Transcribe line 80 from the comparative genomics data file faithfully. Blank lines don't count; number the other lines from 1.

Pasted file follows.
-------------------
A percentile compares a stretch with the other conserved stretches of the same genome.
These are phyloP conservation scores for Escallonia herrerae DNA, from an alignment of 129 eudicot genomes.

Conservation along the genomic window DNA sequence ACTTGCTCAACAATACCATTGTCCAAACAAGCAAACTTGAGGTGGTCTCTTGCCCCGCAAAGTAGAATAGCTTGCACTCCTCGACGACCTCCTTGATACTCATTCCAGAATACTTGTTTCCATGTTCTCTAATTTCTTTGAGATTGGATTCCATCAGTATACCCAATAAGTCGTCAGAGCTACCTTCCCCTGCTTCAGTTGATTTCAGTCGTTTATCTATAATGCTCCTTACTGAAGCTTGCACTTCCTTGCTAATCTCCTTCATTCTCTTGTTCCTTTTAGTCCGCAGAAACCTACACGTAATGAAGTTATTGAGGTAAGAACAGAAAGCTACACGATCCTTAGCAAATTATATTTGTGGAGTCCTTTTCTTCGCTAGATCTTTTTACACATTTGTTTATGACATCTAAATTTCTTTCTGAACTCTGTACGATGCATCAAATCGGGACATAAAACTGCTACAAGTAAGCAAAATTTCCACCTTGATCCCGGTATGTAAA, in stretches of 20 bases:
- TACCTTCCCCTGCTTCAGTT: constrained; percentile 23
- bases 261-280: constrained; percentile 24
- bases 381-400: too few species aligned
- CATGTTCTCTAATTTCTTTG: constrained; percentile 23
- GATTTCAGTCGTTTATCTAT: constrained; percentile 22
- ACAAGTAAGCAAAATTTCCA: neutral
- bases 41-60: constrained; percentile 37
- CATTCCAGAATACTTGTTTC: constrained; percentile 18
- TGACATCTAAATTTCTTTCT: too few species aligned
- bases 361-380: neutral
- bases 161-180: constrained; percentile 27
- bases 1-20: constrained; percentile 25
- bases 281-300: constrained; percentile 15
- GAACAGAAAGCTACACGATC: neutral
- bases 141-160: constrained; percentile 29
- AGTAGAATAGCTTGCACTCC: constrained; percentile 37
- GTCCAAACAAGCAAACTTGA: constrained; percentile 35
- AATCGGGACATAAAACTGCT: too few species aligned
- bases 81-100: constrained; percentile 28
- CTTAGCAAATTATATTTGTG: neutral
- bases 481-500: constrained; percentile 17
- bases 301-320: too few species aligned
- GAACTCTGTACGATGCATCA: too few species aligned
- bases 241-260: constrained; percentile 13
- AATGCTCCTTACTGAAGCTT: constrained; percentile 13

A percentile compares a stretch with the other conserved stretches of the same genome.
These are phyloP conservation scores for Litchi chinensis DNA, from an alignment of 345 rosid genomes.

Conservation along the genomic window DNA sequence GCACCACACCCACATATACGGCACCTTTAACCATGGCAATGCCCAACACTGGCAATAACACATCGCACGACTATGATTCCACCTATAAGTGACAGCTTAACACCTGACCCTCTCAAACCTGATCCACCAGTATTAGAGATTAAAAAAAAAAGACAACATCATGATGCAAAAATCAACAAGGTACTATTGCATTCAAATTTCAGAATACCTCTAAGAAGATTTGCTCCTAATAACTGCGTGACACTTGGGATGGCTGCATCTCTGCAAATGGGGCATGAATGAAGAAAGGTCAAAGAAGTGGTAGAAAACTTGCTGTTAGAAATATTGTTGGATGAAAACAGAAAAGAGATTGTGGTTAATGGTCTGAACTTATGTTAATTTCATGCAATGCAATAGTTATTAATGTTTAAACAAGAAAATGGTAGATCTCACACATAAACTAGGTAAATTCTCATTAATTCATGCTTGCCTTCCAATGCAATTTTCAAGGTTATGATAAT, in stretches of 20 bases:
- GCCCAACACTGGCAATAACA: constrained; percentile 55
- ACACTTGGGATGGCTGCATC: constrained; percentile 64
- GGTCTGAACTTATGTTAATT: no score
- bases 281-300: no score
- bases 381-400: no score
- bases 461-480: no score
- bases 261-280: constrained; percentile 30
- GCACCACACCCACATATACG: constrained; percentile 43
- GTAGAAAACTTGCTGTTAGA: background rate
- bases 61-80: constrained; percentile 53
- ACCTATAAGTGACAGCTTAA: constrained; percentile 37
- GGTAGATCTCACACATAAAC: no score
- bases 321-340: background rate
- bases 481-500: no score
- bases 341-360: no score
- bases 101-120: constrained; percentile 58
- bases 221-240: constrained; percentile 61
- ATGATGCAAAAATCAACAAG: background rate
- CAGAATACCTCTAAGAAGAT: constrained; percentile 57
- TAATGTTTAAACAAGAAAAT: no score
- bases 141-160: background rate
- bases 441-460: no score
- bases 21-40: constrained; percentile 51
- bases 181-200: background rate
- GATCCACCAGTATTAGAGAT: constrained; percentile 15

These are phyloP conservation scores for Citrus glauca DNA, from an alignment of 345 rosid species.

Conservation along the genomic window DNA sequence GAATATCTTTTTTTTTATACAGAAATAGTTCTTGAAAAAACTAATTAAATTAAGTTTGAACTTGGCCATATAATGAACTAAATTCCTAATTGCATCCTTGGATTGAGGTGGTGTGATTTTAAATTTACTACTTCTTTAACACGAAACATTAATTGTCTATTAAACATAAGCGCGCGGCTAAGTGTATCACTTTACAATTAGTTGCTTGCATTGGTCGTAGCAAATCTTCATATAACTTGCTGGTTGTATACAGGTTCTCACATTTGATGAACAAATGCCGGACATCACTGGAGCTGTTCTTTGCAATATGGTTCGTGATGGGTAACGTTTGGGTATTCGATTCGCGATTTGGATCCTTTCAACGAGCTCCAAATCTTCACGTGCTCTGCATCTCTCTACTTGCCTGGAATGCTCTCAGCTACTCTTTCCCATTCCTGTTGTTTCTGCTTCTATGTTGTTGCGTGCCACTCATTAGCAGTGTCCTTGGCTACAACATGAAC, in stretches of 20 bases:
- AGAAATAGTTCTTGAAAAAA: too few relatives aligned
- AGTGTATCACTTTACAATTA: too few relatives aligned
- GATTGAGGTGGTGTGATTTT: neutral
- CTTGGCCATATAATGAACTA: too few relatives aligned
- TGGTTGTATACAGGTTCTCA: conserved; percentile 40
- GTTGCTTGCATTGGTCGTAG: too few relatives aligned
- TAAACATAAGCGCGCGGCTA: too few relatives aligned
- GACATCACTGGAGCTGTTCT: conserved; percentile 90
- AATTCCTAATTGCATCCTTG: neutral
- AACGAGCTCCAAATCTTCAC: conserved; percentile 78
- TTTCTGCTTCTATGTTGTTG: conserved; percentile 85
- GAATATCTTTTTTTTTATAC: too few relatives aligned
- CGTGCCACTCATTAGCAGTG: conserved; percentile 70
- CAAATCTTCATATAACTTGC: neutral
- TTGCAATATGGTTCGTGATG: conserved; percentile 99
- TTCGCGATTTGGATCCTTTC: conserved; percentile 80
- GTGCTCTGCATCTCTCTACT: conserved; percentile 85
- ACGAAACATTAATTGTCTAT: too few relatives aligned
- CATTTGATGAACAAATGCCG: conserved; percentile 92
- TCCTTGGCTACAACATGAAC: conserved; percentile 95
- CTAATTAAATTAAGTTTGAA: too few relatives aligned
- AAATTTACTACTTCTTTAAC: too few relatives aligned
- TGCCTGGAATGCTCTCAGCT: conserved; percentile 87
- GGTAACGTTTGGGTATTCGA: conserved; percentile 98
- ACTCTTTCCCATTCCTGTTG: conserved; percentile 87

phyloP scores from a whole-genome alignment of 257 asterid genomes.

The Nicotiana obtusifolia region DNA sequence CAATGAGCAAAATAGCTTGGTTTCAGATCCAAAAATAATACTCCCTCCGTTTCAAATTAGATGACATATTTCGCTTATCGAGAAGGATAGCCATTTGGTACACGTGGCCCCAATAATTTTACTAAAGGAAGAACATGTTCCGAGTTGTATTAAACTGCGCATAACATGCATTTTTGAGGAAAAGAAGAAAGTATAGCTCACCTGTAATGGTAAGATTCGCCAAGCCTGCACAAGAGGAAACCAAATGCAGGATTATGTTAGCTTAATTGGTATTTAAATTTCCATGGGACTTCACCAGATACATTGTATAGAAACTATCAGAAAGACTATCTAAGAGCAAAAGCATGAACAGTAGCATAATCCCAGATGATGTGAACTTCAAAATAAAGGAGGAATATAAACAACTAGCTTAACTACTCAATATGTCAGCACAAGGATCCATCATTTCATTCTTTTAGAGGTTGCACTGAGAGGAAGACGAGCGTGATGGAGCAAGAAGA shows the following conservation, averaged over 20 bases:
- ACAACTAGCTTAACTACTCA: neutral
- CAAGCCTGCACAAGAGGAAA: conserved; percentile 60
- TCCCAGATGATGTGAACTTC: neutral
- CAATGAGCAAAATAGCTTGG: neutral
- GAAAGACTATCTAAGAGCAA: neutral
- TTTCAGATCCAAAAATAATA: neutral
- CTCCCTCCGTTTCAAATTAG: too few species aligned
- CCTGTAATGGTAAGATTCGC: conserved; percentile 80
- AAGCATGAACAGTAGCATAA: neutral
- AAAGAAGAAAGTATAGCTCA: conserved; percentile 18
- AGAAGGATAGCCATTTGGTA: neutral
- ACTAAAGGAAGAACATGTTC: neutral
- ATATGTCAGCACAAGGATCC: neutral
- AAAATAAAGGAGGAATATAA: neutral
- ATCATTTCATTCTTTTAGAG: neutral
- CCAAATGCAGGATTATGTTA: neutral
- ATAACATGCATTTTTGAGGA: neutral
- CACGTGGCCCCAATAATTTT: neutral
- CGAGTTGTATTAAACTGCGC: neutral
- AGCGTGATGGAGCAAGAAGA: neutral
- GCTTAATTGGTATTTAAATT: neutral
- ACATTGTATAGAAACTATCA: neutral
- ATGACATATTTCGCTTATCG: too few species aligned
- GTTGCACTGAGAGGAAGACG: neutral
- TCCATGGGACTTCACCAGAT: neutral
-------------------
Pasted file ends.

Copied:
- AAATTTACTACTTCTTTAAC: too few relatives aligned